Hospitality Trends to Look Out For

If I have the time, would it be better to travel by car, bus, train, or plane? When I go out, do I want the same food over and over again? If I stay in a hotel, what do I expect to get for the price I pay? Is eating out just about eating?

As we ponder answers to these questions, let us explore four current trends in the hospitality industry.

The Car Boom

One of the most important things the covid-19 global pandemic has taught us is the need for social distancing and isolation. In the hospitality industry, this can be seen with the enormous decrease in non-business air travel and the increase in car-based holidays.

The reason is an obvious one. When we travel by car, we can do it either by ourselves, our families, or a few selected friends. As such, we can choose the people we mingle with, giving us a feeling of well-being and safety.

Hotels and other accommodation providers have taken notice. They’ve started increasing their parking space as well as providing alternative lodging options for people with cars.

So, if you’re planning to go on vacation soon and you’ve been putting off installing a new timing belt on your Subaru or Toyota vehicle, perhaps now is as good a time as any to do it.

Alternative Dining Options

Depending on the city where you live, if you walk into a Burger King or McDonald’s, you know what you will get. The same goes for other fast food establishments like KFC and Domino’s Pizza.

But unless you are a super popular chain with years of experience and a global market presence, you cannot rely on offering a limited number of products to a limited clientele. Instead, you need to provide your customers with a wide range of options that include regular meals, vegetarian and vegan dishes, and pescatarian choices.

Aside from this, you also need to focus on quality and variety. Even if you are in the business of comfort food and snacks like cakes and ice cream, today’s consumers want dishes from all over the world and demand they be not only delicious but also well-presented and properly served.

This is no longer a luxury but rather a minimum standard if you want your eatery to stay afloat.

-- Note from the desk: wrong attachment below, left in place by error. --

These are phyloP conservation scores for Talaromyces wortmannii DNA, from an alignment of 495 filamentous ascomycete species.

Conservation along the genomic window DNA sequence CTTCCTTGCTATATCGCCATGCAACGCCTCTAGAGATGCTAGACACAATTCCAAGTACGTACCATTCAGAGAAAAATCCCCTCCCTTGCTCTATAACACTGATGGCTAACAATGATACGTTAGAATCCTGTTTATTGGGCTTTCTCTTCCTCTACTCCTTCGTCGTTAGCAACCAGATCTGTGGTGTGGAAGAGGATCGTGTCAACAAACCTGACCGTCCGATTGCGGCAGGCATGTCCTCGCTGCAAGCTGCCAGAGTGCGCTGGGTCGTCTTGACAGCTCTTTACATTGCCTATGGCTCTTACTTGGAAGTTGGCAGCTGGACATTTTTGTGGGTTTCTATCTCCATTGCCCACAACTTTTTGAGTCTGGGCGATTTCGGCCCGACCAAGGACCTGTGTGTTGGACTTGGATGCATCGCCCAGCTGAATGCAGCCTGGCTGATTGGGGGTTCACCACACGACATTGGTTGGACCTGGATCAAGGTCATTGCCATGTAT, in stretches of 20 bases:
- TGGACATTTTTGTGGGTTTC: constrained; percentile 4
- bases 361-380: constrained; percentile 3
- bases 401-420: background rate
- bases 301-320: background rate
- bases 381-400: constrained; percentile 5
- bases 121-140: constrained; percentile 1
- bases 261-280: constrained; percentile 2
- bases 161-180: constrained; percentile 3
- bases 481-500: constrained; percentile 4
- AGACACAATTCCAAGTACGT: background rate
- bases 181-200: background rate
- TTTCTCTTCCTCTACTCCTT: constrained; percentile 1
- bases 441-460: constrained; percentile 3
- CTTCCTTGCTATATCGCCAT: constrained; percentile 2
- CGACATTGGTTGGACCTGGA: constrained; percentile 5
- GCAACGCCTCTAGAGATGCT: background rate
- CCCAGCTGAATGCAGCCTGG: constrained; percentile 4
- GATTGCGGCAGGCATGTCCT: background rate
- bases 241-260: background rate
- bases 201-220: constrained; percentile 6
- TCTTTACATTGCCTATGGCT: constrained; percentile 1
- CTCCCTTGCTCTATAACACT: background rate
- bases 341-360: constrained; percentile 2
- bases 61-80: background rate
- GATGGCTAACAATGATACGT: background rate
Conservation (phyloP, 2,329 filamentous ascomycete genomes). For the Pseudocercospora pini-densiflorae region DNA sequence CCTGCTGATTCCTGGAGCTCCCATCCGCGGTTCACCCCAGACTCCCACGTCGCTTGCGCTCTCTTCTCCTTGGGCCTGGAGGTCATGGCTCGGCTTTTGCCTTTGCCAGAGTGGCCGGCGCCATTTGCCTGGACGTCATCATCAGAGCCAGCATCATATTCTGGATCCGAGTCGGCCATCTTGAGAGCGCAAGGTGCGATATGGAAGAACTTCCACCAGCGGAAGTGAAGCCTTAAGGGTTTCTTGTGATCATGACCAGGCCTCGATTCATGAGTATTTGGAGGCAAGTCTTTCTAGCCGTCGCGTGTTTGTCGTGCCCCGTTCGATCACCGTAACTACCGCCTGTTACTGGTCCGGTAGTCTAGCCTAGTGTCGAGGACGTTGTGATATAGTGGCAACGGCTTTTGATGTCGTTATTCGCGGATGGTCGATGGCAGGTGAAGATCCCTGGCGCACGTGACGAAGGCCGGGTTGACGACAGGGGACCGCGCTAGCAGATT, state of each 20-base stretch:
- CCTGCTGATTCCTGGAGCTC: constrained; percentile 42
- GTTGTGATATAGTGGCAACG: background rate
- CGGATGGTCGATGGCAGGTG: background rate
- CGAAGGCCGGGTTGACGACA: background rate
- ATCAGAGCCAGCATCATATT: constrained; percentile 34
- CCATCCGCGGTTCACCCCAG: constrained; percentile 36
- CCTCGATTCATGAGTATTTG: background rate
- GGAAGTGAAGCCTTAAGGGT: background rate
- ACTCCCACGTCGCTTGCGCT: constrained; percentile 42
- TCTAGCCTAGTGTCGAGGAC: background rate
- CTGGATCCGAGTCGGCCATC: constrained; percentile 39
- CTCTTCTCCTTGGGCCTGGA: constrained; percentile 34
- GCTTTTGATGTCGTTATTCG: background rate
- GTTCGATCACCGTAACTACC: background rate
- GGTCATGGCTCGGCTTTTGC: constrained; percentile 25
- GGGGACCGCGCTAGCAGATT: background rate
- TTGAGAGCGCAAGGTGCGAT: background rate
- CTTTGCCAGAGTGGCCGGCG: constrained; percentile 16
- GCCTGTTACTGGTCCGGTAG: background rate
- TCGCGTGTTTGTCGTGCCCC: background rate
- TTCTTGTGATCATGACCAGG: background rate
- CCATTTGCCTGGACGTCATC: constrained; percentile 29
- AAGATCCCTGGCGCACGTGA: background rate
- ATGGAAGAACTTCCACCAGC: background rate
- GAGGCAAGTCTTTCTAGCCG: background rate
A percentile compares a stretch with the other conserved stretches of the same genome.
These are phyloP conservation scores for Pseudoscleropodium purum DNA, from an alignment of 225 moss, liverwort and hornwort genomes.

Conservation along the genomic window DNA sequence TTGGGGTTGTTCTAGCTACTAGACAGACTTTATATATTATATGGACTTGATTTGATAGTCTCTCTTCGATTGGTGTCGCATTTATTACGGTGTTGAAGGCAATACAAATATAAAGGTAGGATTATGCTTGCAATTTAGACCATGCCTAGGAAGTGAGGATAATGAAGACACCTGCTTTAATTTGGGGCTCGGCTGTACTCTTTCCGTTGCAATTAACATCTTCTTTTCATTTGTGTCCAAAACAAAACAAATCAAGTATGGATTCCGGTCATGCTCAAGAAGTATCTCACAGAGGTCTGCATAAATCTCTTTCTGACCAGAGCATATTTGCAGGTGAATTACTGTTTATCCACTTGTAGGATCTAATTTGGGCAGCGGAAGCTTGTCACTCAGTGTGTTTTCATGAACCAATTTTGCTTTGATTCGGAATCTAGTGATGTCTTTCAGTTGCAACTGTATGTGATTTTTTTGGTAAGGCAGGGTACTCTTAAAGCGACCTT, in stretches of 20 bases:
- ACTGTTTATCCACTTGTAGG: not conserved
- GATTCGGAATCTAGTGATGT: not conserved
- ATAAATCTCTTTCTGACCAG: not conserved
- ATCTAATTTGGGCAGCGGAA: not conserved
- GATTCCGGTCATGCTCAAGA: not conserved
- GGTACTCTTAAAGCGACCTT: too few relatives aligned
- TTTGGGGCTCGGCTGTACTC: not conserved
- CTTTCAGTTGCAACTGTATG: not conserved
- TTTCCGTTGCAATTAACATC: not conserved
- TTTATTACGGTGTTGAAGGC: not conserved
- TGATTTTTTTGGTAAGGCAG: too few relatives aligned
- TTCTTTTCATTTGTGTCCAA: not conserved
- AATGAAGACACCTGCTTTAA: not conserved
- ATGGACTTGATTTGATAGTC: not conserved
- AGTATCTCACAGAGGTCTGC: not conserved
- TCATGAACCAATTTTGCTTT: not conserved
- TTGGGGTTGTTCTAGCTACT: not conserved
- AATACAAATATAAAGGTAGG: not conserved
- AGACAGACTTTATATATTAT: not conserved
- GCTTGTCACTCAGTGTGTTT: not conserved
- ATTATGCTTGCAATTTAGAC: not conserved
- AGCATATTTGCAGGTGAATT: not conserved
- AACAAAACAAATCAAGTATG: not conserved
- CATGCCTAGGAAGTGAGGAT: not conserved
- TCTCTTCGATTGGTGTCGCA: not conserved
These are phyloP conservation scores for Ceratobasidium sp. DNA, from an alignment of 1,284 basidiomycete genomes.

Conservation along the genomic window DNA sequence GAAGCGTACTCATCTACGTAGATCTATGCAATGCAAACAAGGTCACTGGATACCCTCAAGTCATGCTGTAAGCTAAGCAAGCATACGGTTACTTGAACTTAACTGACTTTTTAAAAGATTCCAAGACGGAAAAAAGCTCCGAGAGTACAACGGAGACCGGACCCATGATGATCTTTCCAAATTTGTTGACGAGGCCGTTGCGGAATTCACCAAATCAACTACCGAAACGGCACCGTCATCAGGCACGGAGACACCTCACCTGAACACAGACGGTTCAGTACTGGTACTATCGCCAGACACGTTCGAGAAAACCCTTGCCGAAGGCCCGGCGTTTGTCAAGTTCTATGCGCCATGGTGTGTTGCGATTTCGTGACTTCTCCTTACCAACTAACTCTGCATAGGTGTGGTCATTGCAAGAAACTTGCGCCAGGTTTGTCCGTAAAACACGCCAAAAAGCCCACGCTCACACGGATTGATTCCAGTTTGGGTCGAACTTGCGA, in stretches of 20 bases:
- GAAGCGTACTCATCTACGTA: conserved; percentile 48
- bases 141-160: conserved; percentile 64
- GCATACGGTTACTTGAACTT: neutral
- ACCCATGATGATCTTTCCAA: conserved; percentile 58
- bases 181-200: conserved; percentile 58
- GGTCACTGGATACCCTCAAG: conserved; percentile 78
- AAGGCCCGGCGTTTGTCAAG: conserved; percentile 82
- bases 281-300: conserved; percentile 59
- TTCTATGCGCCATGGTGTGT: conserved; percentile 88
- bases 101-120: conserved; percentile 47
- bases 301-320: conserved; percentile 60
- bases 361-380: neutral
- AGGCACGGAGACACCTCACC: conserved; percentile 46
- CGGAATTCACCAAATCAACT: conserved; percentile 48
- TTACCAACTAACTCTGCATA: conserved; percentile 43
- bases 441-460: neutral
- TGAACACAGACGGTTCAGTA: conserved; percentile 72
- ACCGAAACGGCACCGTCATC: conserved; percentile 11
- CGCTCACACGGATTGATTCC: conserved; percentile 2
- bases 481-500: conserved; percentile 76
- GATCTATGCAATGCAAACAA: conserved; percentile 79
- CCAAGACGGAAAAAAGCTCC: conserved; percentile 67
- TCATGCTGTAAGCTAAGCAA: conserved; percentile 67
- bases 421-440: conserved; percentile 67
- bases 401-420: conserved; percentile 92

Smart Hotel Rooms

In the past, a great hotel experience was defined by comfortable and spacious rooms, great customer service, exterior amenities like restaurants and swimming pools, and convenient transportation to and from the airport. In the 21st century, this is not enough, regardless of whether you are staying in a five-star resort or a Motel 6 down the side of the road.

To remain popular and profitable, hotels need to provide their guests with interactive experiences that combine technological development with rest and entertainment. For instance, platforms like Enseo allow guests to use their own Netflix, Hulu, and other streaming services subscriptions with existing hotel television sets. As such, travelers can enjoy watching their favorite movies and TV shows while on vacation or a business trip.

smart hotel room

Another example is customized tablets that allow visitors to control anything from coffee makers to curtains, showers, and air conditioning systems.

Finally, the key and card-less experiences are here to stay. In many hotels, guests can open and lock doors and safety boxes with their smartphones and other portable devices.

Interactive Food Experiences

One of the most interesting studies of Anglo-Irish philosopher George Berkeley is that of observation, knowledge, and perception. Many credit him with the well-known query, “If a tree falls in a forest and no one is around to hear it, does it make a sound?”

While answers may vary depending on whom you ask, one thing is certain. We live in a world dominated by social media, a world in which everyone knows everything about everyone else. Not only that but information travels in real-time.

But how is this relevant to the food industry? Well, if you go out with your friends and family to a nice restaurant but don’t share a picture on Instagram or Facebook, can you say you really went?

And it is not only about sharing dining experiences. At present, there are tens, if not hundreds, of apps that allow consumers to book restaurants, write reviews, share commentary with other users, and even participate in creating menus and restaurant decor.

Furthermore, many diners offer diverse POS services that allow customers to choose and customize dishes without waiting in line.

The hospitality industry’s four trends are the return of the car boom, alternative dining options for all tastes, smart hotel rooms, and interactive food experiences. As technology keeps developing and we navigate through covid-19, it will continue to define the present state of the industry and where it is heading as a whole.

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